"His risk of death right now is substantially lower than when he came in," Sava said.
Scalise was injured by a single wound from a rifle bullet that entered on his left hip and traveled straight across to his other hip, Sava sad. The bullet fragmented causing "significant damage" to bones, internal organs, and blood vessels.
Moving forward, Sava said infection for Scalise is a "significant risk." The doctor said he "would guess that there are hundreds of fragments" of bullet still in Scalise and there is no intention to remove them all at this point. Doctors have been "encouraged" in by the improvement in Scalise's condition over the last 36 hours, he added.
He is expected to undergo further surgeries for abdominal injuries and broken bones.
"He will be in hospital for some time," the doctor said.
Special Agent Crystal Griner, who was also shot in the ankle, is still hospitalized but is in "good condition," Sava said.
Scalise's chief of staff also gave a statement on behalf of the congressman's family, thanking everyone who has shown support for him since.
Democrats And Republicans display rare unity at congressional ballgame after shooting
Democrats and Republicans faced off at the annual Congressional Baseball Game Thursday night, with the two parties on the field displaying a rare glimpse of unity that's recently been absent on the Hill.
The game went on just one day after a gunman opened fire at a practice for the GOP team, leaving several people injured, including Rep. Steve Scalise, who remained hospitalized Thursday night in critical condition.
The game drew a record attendance of 24,959 attendees, with proceeds from the tickets benefitting the US Capitol Police Memorial Fund after two of its officers were injured while protecting members of Congress during the shooting. In addition to other charities, organizers said Thursday they had raised more than $1 million.
Organizers decided to go on with the game Wednesday, hours after the shooting. Lawmakers, including many of those who were at the practice, praised the decision.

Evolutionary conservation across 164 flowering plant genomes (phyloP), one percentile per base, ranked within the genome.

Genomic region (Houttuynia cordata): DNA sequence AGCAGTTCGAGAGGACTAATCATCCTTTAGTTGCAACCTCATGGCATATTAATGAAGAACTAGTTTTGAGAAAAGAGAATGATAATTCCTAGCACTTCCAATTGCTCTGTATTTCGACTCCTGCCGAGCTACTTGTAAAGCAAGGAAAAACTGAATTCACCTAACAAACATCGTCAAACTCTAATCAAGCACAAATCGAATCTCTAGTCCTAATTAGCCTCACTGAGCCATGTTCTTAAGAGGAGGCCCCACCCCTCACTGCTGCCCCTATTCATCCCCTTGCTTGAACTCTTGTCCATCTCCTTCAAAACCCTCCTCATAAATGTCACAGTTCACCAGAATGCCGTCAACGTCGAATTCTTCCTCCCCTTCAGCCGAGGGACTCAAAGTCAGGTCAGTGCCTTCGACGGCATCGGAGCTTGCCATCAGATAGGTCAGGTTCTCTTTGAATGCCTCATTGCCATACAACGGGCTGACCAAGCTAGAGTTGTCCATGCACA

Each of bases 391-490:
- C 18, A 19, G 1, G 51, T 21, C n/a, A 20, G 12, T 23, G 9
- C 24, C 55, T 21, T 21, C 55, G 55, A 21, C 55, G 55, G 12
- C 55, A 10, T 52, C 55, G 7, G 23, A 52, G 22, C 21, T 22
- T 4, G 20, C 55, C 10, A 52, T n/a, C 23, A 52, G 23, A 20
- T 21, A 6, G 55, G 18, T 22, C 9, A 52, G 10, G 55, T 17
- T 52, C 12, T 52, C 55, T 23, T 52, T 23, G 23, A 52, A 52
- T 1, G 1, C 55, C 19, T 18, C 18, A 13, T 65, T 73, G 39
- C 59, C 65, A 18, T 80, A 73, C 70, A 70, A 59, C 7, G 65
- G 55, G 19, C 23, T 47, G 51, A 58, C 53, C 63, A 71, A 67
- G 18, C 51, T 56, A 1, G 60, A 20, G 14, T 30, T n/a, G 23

— Lissandra Villa and Sal Hernandez
Condition of Rep. Scalise improves after second surgery, hospital says
Rep. Steve Scalise, who was shot during the baseball practice ambush, remained in critical condition Thursday, although he had improved after undergoing a second surgery, the hospital announced.
MedStar Washington Hospital Center released the following statement:
Earlier today, Congressman Steve Scalise underwent a second surgery related to his internal injuries and a broken bone in his leg. He remains in critical condition, but has improved in the last 24 hours. The Congressman will require additional operations, and will be in the hospital for some time. At the request of the family, we will continue to provide periodic updates.
Ticket sales for congressional baseball game soar to more than $1 million for charity
Ticket sales for the congressional baseball game between Democrats and Republicans have skyrocketed in the wake of a shooting that left two people in critical condition and several others injured.
The organizers of the charity event announced Thursday afternoon on their Facebook page that they had sold more than 20,000 tickets to the game, raising more than $1 million. The game is scheduled to take place Thursday night in Washington, DC, and proceeds go to a number of organizations, including the Boys & Girls Club and the Washington Literacy Center.
The game will take place one day after James T. Hodgkinson opened fire at a GOP baseball practice in Alexandria, Virginia. Four people, including Rep. Steve Scalise, were shot in the incident. Scalise and lobbyist Matt Mika were listed as in critical condition during their initial treatment.
In the wake of the shooting, organizers announced that the game would continue as planned — a decision praised by members of Congress.
"We need to play. This is a game that's been going on for over a hundred years. It goes to charity, and we need to play this baseball game. And so I'm excited that we decided to do that," Texas Rep. Roger Williams, who sustained what he described as "an ankle/leg injury" while diving for cover during the shooting.
In addition to the usual charities, the game also will now benefit the Capitol Police Memorial Fund.
Roll Call reported that last year's congressional baseball game raised $500,000 for charity. This year's game was on track to raise $650,000 before the shooting.
— Jim Dalrymple II
Prosecutors say man arrested with guns at Trump Hotel posted online about GOP baseball shooting
The Pennsylvania man arrested in May on firearms charges at the Trump International Hotel in Washington, DC, came back to Washington on Thursday — a violation of his release order — and posted photos on Facebook of newspaper headlines about Wednesday's shooting at a GOP baseball practice in Alexandria, Va., next to a black bag with unknown contents, according to a prosecutor in the case.
The prosecutor also said that the defendant, Bryan Moles, left a "menacing" voicemail for a female witness after he was released from jail.
A judge on June 2 had agreed to release Moles until his next court appearance, subject to monitoring and treatment conditions. Assistant US Attorney Michael Friedman filed papers this week asking the judge to withdraw that order and order Moles back into custody, citing the threatening voicemail and the Facebook posts, as well as the fact that he was recently charged with destroying property at a Veterans Affairs facility in Georgia.